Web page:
This would indicate that perhaps it is by this deity’s own design that we can not prove his existence one way or another with our own logic, which would reduce his comprehension to our own intellect.

    Anything is possible, but I have to wonder why this is preferrable over just getting on with what you can know about the universe and not worrying about that which can only ever be conjecture.

    The nature of this God appears to be inconceivable from the biblical texts and indeed if this God exists outside of space time (on the other side of the big bang) then the nature of his existence would indeed be inconceivable from our position unless we were enabled by the deity to comprehend it.

    So you’re finally considering going whole hog and declaring yourself a deist? That would be great progress too.

  88. Agree with most of that BJ, which still leaves an enigma wrapped in a riddle etc…..time is a human notion…some have caught on that our notions may have a beginning and an end…as may our planet, as does our lives.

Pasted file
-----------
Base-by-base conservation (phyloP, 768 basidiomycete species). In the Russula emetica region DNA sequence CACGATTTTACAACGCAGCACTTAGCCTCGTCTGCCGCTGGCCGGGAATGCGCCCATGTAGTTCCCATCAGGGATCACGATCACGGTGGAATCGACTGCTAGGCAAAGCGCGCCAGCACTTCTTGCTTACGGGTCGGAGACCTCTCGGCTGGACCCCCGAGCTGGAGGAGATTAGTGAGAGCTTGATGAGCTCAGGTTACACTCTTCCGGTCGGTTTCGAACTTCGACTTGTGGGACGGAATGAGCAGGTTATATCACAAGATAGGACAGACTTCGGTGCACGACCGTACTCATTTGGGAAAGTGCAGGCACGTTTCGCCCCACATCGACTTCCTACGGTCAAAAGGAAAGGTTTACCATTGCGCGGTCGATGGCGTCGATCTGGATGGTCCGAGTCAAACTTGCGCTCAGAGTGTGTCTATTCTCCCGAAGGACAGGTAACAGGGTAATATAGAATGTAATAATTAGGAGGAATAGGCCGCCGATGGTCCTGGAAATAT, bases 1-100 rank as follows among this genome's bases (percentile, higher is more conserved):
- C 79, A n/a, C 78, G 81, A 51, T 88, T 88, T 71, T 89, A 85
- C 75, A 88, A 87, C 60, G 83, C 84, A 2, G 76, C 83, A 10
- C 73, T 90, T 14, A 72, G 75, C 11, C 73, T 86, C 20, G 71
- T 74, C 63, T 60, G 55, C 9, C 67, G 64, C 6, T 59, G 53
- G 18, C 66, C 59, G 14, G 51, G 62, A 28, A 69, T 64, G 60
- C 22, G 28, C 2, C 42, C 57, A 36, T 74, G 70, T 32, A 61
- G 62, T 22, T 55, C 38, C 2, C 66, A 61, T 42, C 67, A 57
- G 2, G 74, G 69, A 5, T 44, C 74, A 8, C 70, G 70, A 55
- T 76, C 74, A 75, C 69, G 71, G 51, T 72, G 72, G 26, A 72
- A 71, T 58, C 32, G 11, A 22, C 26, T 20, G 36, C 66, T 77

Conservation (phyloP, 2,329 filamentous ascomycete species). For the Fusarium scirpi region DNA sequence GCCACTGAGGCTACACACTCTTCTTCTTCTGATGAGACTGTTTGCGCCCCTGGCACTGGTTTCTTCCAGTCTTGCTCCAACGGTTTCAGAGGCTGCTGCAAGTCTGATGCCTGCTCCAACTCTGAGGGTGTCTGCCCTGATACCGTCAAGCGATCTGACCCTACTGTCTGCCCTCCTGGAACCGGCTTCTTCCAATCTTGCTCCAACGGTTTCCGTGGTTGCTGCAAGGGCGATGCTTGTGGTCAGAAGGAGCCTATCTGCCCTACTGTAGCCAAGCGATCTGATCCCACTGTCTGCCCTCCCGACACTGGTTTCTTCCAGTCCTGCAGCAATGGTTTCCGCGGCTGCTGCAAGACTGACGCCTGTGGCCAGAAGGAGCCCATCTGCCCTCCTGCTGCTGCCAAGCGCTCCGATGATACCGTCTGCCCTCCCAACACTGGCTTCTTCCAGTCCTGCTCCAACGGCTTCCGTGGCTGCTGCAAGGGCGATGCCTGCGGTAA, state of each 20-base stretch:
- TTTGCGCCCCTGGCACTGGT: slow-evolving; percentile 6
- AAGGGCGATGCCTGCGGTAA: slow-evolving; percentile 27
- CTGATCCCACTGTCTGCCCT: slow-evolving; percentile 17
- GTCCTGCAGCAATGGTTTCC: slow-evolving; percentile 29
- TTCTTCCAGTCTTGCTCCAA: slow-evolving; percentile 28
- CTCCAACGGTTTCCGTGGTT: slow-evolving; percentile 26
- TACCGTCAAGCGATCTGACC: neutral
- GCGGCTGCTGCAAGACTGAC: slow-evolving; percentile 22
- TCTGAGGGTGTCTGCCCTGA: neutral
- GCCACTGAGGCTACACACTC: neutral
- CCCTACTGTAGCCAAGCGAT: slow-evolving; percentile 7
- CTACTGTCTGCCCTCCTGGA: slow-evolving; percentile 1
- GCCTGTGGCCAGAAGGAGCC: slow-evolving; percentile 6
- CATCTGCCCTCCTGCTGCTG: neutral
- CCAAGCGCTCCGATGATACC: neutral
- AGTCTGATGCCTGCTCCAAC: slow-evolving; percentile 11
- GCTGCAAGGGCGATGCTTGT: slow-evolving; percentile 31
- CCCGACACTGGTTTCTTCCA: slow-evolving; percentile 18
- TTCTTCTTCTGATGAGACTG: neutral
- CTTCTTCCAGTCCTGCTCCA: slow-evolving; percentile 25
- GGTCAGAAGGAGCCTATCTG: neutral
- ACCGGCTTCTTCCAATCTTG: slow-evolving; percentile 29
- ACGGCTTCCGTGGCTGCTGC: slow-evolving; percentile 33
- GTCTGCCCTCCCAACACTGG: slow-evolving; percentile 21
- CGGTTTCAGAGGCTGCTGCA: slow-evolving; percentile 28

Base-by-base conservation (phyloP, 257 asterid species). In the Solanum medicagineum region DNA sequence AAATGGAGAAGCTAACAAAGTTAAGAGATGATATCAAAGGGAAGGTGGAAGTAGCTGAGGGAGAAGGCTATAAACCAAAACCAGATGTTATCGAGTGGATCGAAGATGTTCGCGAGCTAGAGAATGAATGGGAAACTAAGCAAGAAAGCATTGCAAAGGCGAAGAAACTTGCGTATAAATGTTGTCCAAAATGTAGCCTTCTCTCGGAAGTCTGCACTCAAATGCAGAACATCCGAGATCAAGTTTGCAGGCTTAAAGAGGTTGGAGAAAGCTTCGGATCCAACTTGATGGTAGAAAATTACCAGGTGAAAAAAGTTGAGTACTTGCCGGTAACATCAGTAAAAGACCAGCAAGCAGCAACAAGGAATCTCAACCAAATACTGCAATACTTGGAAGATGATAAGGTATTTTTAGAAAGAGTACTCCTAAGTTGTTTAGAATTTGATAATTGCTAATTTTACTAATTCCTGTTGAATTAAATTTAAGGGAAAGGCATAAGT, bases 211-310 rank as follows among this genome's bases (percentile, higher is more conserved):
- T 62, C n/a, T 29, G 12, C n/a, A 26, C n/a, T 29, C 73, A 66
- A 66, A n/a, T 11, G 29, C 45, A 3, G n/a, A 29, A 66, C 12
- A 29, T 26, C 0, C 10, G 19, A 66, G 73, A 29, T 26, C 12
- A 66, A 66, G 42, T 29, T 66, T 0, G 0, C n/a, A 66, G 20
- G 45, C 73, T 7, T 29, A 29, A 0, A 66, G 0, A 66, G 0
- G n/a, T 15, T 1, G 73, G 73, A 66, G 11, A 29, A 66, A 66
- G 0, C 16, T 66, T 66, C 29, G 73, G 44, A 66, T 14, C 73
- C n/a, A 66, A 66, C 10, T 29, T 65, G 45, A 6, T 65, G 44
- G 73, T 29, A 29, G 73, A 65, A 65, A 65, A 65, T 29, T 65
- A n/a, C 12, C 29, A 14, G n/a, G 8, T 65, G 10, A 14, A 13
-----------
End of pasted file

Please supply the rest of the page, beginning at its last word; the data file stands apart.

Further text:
Indeed if there were a God, she would do something about suffering and death right after lunch eh?
    Agreed; we do not know what we do not know, and that is, I suspect, MOST things of consequence on an other-worldly scale.
    Longevity may be far over-rated, from what I’ve seen of the suffering of illness/age that seems endless – it may well be that people perish because – it’s easier than waiting in pain.

  89. Lets not argue about things for which we have NO evidence…. there is no evidence in science that supports the existence or non-existence of a deity. At most it makes clear that people are sometimes mistaken in their understanding of their own religions, and build towering edifices of illogic as a result.

    None of that activity affects the question of whether there is a “God” behind it all.

    One could name her/him/it a “first cause” and this makes clearer the question. Must there be a first cause? We observe the “big bang” as a beginning, but do not know it is “first”, it is simply an event we cannot see the other side of.

    I can postulate that there is NO first cause, that time has always existed and for every event, there is another before it. The fact that this makes my “practical” and evolved biases towards reality uncomfortable, and is almost impossible to describe using our language, does not in any way invalidate it. No need for a deity, no proof there is none.